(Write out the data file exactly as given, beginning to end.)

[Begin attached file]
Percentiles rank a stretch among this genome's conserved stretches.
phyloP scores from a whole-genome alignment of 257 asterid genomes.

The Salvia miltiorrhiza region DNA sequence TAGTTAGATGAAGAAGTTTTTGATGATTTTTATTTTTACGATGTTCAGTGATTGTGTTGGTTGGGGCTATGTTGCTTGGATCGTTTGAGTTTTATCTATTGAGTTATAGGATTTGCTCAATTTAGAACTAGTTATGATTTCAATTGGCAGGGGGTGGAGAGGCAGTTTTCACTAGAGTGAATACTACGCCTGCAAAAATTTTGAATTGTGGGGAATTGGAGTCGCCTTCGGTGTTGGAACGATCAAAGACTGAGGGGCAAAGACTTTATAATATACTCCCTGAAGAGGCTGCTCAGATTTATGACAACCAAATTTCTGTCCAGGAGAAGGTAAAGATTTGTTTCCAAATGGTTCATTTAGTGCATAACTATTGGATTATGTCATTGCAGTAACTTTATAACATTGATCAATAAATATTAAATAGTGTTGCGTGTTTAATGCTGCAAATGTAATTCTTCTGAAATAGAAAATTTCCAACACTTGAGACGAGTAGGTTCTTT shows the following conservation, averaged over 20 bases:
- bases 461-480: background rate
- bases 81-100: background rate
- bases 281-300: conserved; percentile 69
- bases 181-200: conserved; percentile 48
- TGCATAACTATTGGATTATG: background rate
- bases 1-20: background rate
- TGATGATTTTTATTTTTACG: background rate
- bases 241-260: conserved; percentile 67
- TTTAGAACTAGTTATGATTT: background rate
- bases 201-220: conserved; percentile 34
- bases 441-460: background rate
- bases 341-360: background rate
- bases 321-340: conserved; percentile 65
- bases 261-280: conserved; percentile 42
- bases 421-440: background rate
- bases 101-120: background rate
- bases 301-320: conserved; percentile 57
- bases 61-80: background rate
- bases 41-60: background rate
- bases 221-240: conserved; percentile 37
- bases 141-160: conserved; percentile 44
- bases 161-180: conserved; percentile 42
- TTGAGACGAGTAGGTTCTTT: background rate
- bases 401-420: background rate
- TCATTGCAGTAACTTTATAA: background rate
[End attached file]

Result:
Percentiles rank a stretch among this genome's conserved stretches.
phyloP scores from a whole-genome alignment of 257 asterid genomes.

The Salvia miltiorrhiza region DNA sequence TAGTTAGATGAAGAAGTTTTTGATGATTTTTATTTTTACGATGTTCAGTGATTGTGTTGGTTGGGGCTATGTTGCTTGGATCGTTTGAGTTTTATCTATTGAGTTATAGGATTTGCTCAATTTAGAACTAGTTATGATTTCAATTGGCAGGGGGTGGAGAGGCAGTTTTCACTAGAGTGAATACTACGCCTGCAAAAATTTTGAATTGTGGGGAATTGGAGTCGCCTTCGGTGTTGGAACGATCAAAGACTGAGGGGCAAAGACTTTATAATATACTCCCTGAAGAGGCTGCTCAGATTTATGACAACCAAATTTCTGTCCAGGAGAAGGTAAAGATTTGTTTCCAAATGGTTCATTTAGTGCATAACTATTGGATTATGTCATTGCAGTAACTTTATAACATTGATCAATAAATATTAAATAGTGTTGCGTGTTTAATGCTGCAAATGTAATTCTTCTGAAATAGAAAATTTCCAACACTTGAGACGAGTAGGTTCTTT shows the following conservation, averaged over 20 bases:
- bases 461-480: background rate
- bases 81-100: background rate
- bases 281-300: conserved; percentile 69
- bases 181-200: conserved; percentile 48
- TGCATAACTATTGGATTATG: background rate
- bases 1-20: background rate
- TGATGATTTTTATTTTTACG: background rate
- bases 241-260: conserved; percentile 67
- TTTAGAACTAGTTATGATTT: background rate
- bases 201-220: conserved; percentile 34
- bases 441-460: background rate
- bases 341-360: background rate
- bases 321-340: conserved; percentile 65
- bases 261-280: conserved; percentile 42
- bases 421-440: background rate
- bases 101-120: background rate
- bases 301-320: conserved; percentile 57
- bases 61-80: background rate
- bases 41-60: background rate
- bases 221-240: conserved; percentile 37
- bases 141-160: conserved; percentile 44
- bases 161-180: conserved; percentile 42
- TTGAGACGAGTAGGTTCTTT: background rate
- bases 401-420: background rate
- TCATTGCAGTAACTTTATAA: background rate